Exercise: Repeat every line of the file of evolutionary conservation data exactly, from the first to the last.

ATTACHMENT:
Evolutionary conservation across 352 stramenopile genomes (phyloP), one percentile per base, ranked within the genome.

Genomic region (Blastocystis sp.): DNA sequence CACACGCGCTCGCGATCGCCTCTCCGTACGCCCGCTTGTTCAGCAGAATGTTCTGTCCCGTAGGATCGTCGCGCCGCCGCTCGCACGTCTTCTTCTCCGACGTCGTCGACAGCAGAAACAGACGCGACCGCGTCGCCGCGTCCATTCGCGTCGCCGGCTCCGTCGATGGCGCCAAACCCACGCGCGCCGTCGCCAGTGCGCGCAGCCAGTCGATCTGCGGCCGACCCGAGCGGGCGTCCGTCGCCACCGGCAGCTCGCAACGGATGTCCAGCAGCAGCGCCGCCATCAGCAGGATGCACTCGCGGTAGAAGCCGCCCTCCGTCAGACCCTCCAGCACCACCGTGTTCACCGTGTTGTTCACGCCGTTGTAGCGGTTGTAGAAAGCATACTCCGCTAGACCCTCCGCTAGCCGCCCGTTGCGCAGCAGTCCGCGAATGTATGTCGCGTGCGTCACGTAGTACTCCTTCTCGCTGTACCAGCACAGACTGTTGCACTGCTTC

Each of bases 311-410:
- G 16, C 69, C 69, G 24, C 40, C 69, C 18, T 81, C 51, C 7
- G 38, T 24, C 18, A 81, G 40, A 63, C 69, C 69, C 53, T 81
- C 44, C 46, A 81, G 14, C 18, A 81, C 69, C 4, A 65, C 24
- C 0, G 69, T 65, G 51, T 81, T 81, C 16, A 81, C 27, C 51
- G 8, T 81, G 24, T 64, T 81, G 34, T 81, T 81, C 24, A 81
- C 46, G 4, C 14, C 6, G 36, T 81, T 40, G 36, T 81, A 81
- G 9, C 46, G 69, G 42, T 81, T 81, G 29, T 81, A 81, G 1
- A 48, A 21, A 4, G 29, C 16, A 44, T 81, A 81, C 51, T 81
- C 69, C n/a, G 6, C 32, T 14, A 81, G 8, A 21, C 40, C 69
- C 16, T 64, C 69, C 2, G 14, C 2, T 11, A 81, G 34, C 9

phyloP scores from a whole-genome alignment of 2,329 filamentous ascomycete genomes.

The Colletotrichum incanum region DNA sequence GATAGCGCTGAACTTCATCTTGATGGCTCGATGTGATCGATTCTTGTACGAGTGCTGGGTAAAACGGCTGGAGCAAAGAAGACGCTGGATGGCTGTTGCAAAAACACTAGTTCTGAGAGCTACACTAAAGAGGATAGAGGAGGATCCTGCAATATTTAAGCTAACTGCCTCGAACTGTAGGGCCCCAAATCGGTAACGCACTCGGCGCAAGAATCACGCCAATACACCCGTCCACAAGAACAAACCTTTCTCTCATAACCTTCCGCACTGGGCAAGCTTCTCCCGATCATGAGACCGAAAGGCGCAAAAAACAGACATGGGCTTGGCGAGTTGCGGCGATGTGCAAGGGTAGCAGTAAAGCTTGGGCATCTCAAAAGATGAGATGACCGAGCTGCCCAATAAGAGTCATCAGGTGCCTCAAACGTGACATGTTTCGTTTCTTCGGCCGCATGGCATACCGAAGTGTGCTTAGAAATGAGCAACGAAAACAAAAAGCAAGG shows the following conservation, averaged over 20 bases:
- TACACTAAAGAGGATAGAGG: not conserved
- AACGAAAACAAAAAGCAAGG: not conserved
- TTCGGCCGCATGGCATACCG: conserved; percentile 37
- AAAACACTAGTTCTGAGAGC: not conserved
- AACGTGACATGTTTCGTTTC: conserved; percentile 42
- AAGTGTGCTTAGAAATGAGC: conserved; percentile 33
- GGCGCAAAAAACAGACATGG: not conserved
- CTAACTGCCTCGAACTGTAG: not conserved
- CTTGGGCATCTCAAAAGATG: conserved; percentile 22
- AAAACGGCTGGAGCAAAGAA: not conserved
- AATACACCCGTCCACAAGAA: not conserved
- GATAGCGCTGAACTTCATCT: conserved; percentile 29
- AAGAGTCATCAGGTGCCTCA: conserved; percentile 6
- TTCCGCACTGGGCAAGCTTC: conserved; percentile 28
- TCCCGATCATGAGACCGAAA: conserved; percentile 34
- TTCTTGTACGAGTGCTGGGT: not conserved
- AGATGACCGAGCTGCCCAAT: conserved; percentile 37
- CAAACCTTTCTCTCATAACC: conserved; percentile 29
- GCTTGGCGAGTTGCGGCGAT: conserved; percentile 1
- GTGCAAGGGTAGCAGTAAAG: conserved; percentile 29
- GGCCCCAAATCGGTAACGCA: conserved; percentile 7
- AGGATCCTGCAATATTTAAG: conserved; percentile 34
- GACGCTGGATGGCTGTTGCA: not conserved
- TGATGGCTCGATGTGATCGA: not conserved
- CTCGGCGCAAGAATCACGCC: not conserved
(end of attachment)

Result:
Evolutionary conservation across 352 stramenopile genomes (phyloP), one percentile per base, ranked within the genome.

Genomic region (Blastocystis sp.): DNA sequence CACACGCGCTCGCGATCGCCTCTCCGTACGCCCGCTTGTTCAGCAGAATGTTCTGTCCCGTAGGATCGTCGCGCCGCCGCTCGCACGTCTTCTTCTCCGACGTCGTCGACAGCAGAAACAGACGCGACCGCGTCGCCGCGTCCATTCGCGTCGCCGGCTCCGTCGATGGCGCCAAACCCACGCGCGCCGTCGCCAGTGCGCGCAGCCAGTCGATCTGCGGCCGACCCGAGCGGGCGTCCGTCGCCACCGGCAGCTCGCAACGGATGTCCAGCAGCAGCGCCGCCATCAGCAGGATGCACTCGCGGTAGAAGCCGCCCTCCGTCAGACCCTCCAGCACCACCGTGTTCACCGTGTTGTTCACGCCGTTGTAGCGGTTGTAGAAAGCATACTCCGCTAGACCCTCCGCTAGCCGCCCGTTGCGCAGCAGTCCGCGAATGTATGTCGCGTGCGTCACGTAGTACTCCTTCTCGCTGTACCAGCACAGACTGTTGCACTGCTTC

Each of bases 311-410:
- G 16, C 69, C 69, G 24, C 40, C 69, C 18, T 81, C 51, C 7
- G 38, T 24, C 18, A 81, G 40, A 63, C 69, C 69, C 53, T 81
- C 44, C 46, A 81, G 14, C 18, A 81, C 69, C 4, A 65, C 24
- C 0, G 69, T 65, G 51, T 81, T 81, C 16, A 81, C 27, C 51
- G 8, T 81, G 24, T 64, T 81, G 34, T 81, T 81, C 24, A 81
- C 46, G 4, C 14, C 6, G 36, T 81, T 40, G 36, T 81, A 81
- G 9, C 46, G 69, G 42, T 81, T 81, G 29, T 81, A 81, G 1
- A 48, A 21, A 4, G 29, C 16, A 44, T 81, A 81, C 51, T 81
- C 69, C n/a, G 6, C 32, T 14, A 81, G 8, A 21, C 40, C 69
- C 16, T 64, C 69, C 2, G 14, C 2, T 11, A 81, G 34, C 9

phyloP scores from a whole-genome alignment of 2,329 filamentous ascomycete genomes.

The Colletotrichum incanum region DNA sequence GATAGCGCTGAACTTCATCTTGATGGCTCGATGTGATCGATTCTTGTACGAGTGCTGGGTAAAACGGCTGGAGCAAAGAAGACGCTGGATGGCTGTTGCAAAAACACTAGTTCTGAGAGCTACACTAAAGAGGATAGAGGAGGATCCTGCAATATTTAAGCTAACTGCCTCGAACTGTAGGGCCCCAAATCGGTAACGCACTCGGCGCAAGAATCACGCCAATACACCCGTCCACAAGAACAAACCTTTCTCTCATAACCTTCCGCACTGGGCAAGCTTCTCCCGATCATGAGACCGAAAGGCGCAAAAAACAGACATGGGCTTGGCGAGTTGCGGCGATGTGCAAGGGTAGCAGTAAAGCTTGGGCATCTCAAAAGATGAGATGACCGAGCTGCCCAATAAGAGTCATCAGGTGCCTCAAACGTGACATGTTTCGTTTCTTCGGCCGCATGGCATACCGAAGTGTGCTTAGAAATGAGCAACGAAAACAAAAAGCAAGG shows the following conservation, averaged over 20 bases:
- TACACTAAAGAGGATAGAGG: not conserved
- AACGAAAACAAAAAGCAAGG: not conserved
- TTCGGCCGCATGGCATACCG: conserved; percentile 37
- AAAACACTAGTTCTGAGAGC: not conserved
- AACGTGACATGTTTCGTTTC: conserved; percentile 42
- AAGTGTGCTTAGAAATGAGC: conserved; percentile 33
- GGCGCAAAAAACAGACATGG: not conserved
- CTAACTGCCTCGAACTGTAG: not conserved
- CTTGGGCATCTCAAAAGATG: conserved; percentile 22
- AAAACGGCTGGAGCAAAGAA: not conserved
- AATACACCCGTCCACAAGAA: not conserved
- GATAGCGCTGAACTTCATCT: conserved; percentile 29
- AAGAGTCATCAGGTGCCTCA: conserved; percentile 6
- TTCCGCACTGGGCAAGCTTC: conserved; percentile 28
- TCCCGATCATGAGACCGAAA: conserved; percentile 34
- TTCTTGTACGAGTGCTGGGT: not conserved
- AGATGACCGAGCTGCCCAAT: conserved; percentile 37
- CAAACCTTTCTCTCATAACC: conserved; percentile 29
- GCTTGGCGAGTTGCGGCGAT: conserved; percentile 1
- GTGCAAGGGTAGCAGTAAAG: conserved; percentile 29
- GGCCCCAAATCGGTAACGCA: conserved; percentile 7
- AGGATCCTGCAATATTTAAG: conserved; percentile 34
- GACGCTGGATGGCTGTTGCA: not conserved
- TGATGGCTCGATGTGATCGA: not conserved
- CTCGGCGCAAGAATCACGCC: not conserved